Enterprises Flunking Asset Management 101
A recent survey from Aberdeen Group finds that many IT organizations are receiving a failing grade in Sarbanes-Oxley compliance in one key area: asset management. The research firm found that a majority of senior managers are unaware of -- or are otherwise ignoring -- Sarbanes-Oxley regulations that pertain to the subject.
Enterprises will face stiff penalties if they fail to comply with the terms of the Sarbanes-Oxley Act when it kicks in next July. Yet a recent survey from analyst firm Aberdeen Group finds that many IT organizations are receiving a failing grade in Sarbanes-Oxley compliance in one key area: asset management.
Aberdeen teamed up with supply chain management trade publication “Supply & Demand Chain Executive” to survey executives and managers in 252 different enterprise IT organizations. Surprisingly, the research firm found that a majority of senior managers are unaware of -- or are otherwise ignoring -- Sarbanes-Oxley regulations that pertain to asset management.
According to the results of the survey, 54 percent of respondents said that the regulatory legislation hasn’t had any effect on their asset management strategy or processes. Chances are, speculates Aberdeen researcher Mark Vigoroso, senior level executives at many of these companies remain in the dark about their potential liability. Their exposure couldn’t be worse, however: All assets -- even intellectual property assets -- must be reported so that investors can fairly evaluate a company’s well-being.
The potential penalties are sobering enough. After all, under the terms of Sarbanes-Oxley, CFOs and CEOs must not only endorse the accuracy and integrity of their firms’ financial data, but must also certify that their companies have procedures in place to monitor and track this information. Because of the potential penalties involved -- which include monetary fines and even threat of incarceration -- Aberdeen says that organizations need to reexamine and upgrade their asset tracking systems and procedures.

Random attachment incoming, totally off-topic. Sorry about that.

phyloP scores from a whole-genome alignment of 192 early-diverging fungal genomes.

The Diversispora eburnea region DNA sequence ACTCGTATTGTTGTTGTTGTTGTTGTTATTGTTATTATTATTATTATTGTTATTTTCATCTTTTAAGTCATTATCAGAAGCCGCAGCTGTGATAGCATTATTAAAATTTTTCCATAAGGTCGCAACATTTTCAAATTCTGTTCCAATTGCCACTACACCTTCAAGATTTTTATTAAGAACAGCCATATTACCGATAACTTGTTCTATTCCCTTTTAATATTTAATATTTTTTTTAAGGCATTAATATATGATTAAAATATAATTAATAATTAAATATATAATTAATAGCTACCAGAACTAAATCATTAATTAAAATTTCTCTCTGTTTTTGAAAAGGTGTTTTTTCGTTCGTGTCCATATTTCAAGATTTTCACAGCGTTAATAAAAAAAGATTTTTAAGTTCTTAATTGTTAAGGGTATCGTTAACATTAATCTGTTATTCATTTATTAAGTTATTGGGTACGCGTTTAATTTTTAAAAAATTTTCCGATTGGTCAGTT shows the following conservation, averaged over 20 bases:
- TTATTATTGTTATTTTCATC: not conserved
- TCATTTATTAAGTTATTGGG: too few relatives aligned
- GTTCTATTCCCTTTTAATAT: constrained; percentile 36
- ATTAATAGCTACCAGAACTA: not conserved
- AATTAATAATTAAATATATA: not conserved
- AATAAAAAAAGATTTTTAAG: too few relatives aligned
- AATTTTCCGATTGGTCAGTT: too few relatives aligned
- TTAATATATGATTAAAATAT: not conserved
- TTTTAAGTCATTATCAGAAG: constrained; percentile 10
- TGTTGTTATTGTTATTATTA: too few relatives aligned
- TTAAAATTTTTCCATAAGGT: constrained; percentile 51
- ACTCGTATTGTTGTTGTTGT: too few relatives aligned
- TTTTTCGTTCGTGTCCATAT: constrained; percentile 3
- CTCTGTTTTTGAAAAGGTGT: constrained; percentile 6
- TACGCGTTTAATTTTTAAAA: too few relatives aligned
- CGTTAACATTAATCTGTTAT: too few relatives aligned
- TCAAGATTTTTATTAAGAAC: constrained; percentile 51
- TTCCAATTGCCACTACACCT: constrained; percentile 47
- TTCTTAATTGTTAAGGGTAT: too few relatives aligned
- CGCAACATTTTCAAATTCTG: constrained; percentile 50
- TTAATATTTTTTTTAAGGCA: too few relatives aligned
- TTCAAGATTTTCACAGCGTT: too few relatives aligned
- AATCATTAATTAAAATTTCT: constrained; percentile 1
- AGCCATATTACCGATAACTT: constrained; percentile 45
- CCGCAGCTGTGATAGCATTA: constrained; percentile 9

Aberdeen researcher Mark Vigoroso says that the problem is particularly acute in the manufacturing, utility, and transportation industries, where an over-reliance on “manual, data-starved processes” prevents companies from making more effective use of their assets. The irony, of course, is that in tough times, especially, return on assets can be a boon to a company’s financial health and performance. After all, Aberdeen notes, financial executives can’t make strategic investment decisions if they don’t have good visibility into the historical, current and projected utilization and performance of their assets.
Part of the problem is that asset information is stored in multiple, disconnected “silos” scattered across the enterprise. In many environments, survey responses indicate, data on asset utilization, maintenance, and location is dispersed among heterogeneous systems, typically in so-called “computerized maintenance management systems” which do not effectively span multiple asset categories.
For example, although 32 percent of respondents said that they are tracking assets on an enterprise-wide basis, an even larger number -- 34 percent of total respondents -- track assets on a division- or single-site basis only. Even worse, 18 percent of respondents said that they don’t have any enterprise asset management process in place.
Aberdeen’s Vigoroso says that it’s crucial for companies to track their assets on an enterprise-wide basis. “Companies that do not keep close tabs on the whole of their mission critical assets expose themselves to isolated asset failures that can snowball into costly interruptions of service or product delivery,” he writes. “For example, more timely upkeep of a turbine or generator might have prevented the catastrophic power outage in the Eastern U.S. in August 2003.”
More recently, IT organizations have turned to Web-based enterprise asset management (EAM) systems, which have allowed adopters to improve asset utilization, performance, and reuse, among other benefits. “According to this study, firms that currently use EAM solutions are realizing higher returns on their asset management activities than those that are not, in such critical areas as asset utilization and performance, budgeting and planning, and inventory cycles,” Vigoroso writes.
To improve their asset management capabilities, Vigoroso suggests companies break down or otherwise integrate silos of asset management information; involve senior financial executives in asset management planning; invest in Web-based EAM solutions; and integrate asset management processes with other enterprise systems, such as financials and procurement.
Stephen Swoyer is a Nashville, TN-based freelance journalist who writes about technology.